If the best way to win a gunfight is to not be in one, then the second best option is to get the first good hit. Notice that I didn’t say to be the first one to get a shot off. You need hits—several of them, actually—and they need to be properly placed. And getting good hits starts with a good draw.
Seemingly innocuous on the surface, the drawing of a firearm from a holster is one of the most potentially dangerous elements of gun handling. Speed and safety can be, and often are, diametrically opposed to each other. Staying safe and shooting accurately is not difficult; it just takes knowing the right technique and practice—lots of practice.
The traditional draw stroke has the gun traveling from the holster to the shooting position in a straight, diagonal, upward stoke. The problem with that technique is twofold: First, the gun will not be in a good firing position until the arm is nearly fully extended, so even a close threat can not be engaged with very much effectiveness; and, second, in tight confines, such as behind a steering wheel or table, the gun is likely to hit the object and foil the draw.
While that traditional draw has been with us for several decades, a new method, the right-angle draw stroke, has been gaining popularity for the last 10 years or so. The right-angle draw, sometimes referred to as the close-quarters draw, has the gun angled toward the target as soon as the gun clears the holster. The gun is drawn up the side of the chest along the ribcage, where it meets the support hand, then extends toward the target as far as needed, but can be fired effectively just out of the holster.
The right-angle draw is my preference because it has the gun on target much faster than the traditional method and the gun will clear close objects, since it’s tucked tight to the chest before the extension.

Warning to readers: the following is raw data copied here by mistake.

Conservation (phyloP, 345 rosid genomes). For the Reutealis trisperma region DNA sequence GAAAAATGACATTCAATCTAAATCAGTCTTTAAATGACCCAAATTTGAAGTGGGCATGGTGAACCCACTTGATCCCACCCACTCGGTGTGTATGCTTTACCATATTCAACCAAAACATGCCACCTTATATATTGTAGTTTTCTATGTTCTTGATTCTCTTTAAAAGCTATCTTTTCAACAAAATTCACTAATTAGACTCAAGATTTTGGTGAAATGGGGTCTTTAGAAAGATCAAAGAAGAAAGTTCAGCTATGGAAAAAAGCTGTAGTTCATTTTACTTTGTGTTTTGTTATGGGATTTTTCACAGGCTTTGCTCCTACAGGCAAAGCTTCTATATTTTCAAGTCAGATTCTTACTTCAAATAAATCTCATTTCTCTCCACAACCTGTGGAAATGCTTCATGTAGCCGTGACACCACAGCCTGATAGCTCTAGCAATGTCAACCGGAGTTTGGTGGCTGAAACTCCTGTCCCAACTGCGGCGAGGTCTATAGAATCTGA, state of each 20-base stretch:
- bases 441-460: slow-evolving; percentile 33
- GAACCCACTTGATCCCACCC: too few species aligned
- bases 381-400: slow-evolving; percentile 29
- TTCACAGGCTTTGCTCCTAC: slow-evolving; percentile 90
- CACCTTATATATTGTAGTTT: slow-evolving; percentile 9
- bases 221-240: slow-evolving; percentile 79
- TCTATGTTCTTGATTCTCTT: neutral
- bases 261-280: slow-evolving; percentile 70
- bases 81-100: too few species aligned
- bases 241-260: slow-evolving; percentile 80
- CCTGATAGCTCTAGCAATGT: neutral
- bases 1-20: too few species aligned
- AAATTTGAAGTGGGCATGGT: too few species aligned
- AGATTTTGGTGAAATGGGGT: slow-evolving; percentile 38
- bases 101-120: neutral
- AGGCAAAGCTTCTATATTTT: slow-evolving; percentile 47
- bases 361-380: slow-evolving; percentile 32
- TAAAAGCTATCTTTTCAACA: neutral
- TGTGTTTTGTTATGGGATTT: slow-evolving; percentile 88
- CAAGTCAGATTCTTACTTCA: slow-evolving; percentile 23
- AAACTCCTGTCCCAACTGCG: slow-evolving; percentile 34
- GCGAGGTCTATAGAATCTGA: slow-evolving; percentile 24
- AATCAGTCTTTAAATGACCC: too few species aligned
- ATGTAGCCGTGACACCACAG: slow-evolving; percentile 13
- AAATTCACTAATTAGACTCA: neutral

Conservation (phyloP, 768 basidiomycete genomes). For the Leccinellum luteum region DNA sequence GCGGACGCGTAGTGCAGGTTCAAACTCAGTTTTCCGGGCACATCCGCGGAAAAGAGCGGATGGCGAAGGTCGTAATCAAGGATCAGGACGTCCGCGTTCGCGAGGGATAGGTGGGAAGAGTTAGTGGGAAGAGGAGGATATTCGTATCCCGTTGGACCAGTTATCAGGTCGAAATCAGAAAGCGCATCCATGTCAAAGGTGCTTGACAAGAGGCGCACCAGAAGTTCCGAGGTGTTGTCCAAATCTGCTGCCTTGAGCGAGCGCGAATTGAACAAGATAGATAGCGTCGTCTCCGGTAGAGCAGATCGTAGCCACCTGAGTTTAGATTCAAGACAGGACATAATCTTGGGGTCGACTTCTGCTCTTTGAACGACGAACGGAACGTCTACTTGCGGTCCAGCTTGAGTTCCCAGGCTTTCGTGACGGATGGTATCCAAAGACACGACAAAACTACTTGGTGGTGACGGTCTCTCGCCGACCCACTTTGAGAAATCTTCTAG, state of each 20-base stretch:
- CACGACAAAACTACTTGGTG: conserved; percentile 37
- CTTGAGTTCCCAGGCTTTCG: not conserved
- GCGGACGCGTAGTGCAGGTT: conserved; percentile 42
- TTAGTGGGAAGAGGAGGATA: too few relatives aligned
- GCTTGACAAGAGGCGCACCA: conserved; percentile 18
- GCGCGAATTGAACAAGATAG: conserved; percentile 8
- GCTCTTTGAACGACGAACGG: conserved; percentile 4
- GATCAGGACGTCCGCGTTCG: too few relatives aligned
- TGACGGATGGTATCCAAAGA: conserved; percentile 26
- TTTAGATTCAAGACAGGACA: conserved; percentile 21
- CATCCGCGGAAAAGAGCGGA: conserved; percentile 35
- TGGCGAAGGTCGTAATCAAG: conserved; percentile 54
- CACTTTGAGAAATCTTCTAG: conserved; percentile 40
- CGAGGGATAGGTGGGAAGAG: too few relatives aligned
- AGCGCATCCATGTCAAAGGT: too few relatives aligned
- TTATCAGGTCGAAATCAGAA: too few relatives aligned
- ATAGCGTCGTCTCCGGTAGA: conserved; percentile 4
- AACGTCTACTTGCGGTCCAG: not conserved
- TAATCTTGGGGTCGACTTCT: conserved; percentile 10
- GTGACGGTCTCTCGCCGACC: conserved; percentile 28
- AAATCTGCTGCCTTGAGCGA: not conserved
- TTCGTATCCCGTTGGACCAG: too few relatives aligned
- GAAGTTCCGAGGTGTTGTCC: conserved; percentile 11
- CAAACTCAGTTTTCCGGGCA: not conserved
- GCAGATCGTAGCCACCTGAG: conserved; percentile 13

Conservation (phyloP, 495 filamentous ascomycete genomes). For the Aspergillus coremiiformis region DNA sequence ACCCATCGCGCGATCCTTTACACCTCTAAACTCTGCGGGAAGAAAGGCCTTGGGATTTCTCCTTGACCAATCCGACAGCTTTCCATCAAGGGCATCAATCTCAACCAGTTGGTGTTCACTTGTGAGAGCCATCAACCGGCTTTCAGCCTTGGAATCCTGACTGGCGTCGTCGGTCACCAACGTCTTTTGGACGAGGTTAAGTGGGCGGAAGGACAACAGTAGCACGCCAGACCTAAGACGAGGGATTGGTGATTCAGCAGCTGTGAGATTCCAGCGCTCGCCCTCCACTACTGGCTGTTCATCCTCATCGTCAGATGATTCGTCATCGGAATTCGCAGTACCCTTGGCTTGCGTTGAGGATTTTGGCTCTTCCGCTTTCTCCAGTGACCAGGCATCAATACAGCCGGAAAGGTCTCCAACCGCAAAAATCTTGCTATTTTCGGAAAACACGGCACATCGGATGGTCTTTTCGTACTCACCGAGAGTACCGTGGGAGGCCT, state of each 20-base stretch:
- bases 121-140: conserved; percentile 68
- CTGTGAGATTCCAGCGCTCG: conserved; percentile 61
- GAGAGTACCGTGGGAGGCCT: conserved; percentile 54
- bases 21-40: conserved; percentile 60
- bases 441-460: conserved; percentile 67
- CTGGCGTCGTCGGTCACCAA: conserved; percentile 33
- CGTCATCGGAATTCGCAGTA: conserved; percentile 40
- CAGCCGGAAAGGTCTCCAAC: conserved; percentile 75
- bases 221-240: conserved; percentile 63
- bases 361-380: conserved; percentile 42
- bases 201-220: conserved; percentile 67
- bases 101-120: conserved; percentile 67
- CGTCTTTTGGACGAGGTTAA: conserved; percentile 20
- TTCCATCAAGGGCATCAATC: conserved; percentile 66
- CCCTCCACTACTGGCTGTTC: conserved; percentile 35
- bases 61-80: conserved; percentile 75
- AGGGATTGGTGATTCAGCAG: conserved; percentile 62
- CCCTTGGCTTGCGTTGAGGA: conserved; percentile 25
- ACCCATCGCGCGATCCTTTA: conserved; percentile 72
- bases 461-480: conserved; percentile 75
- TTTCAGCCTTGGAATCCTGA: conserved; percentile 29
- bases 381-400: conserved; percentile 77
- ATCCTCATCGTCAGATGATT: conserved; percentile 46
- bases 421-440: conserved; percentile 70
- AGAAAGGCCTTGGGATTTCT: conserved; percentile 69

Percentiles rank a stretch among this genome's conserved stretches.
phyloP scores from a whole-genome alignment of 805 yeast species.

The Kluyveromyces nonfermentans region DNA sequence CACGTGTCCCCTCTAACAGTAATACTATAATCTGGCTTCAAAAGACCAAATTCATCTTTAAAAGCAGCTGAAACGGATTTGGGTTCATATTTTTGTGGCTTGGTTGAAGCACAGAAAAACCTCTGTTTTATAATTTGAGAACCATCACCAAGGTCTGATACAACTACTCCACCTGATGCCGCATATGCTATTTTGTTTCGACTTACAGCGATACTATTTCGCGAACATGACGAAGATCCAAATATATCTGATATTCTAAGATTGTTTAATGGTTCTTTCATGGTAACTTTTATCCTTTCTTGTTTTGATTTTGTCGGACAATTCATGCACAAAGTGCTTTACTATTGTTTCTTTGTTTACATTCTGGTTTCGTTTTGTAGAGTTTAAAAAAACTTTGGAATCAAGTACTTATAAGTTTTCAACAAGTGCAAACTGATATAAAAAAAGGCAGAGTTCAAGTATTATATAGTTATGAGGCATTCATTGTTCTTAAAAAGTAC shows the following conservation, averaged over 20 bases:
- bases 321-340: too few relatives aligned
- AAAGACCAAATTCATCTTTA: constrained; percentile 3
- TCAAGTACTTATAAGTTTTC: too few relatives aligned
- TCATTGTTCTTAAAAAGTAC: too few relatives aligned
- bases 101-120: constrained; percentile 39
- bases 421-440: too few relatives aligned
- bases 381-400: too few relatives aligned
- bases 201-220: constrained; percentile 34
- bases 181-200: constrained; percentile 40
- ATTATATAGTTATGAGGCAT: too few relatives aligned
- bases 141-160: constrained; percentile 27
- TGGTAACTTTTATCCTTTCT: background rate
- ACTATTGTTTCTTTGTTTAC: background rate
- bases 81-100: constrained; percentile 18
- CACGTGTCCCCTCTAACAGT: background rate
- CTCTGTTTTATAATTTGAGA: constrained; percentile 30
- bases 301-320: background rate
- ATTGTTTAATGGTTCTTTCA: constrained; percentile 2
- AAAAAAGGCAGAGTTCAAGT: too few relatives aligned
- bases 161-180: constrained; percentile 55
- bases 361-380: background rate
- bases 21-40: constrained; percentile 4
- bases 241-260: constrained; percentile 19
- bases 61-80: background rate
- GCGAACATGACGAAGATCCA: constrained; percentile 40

A proper grip is essential to putting rounds on target. The gun should be placed in the web of the hand in line with your arm’s skeletal structure. Your hand should be high on the gun’s grip; the closer your hand is to the slide axis, the more control you have over recoil. Your fingers should grasp the gun tightly, with your middle finger pressed tightly upward under the trigger guard. Your thumb should be along the side of the gun pointed at the target.
If your fingertips are not turning white, you are not gripping tightly enough. Target shooters, not concerned with recoil, prefer a loose grip because it offers better trigger control. Defensive shooters are more concerned with recoil control for fast follow-up shots than with extreme accuracy, so the tight grip works best.
With a two-handed grip, your support hand should wrap around your gun hand. The index finger should be pressed tightly upward under the trigger guard and your thumb should be underneath your strong hand thumb and pointing at the target.
Don’t just stabilize the gun with your support hand; use it to strengthen your grip which will help to control recoil. Your support hand should actually tighten your dominant hand’s grip by squeezing it.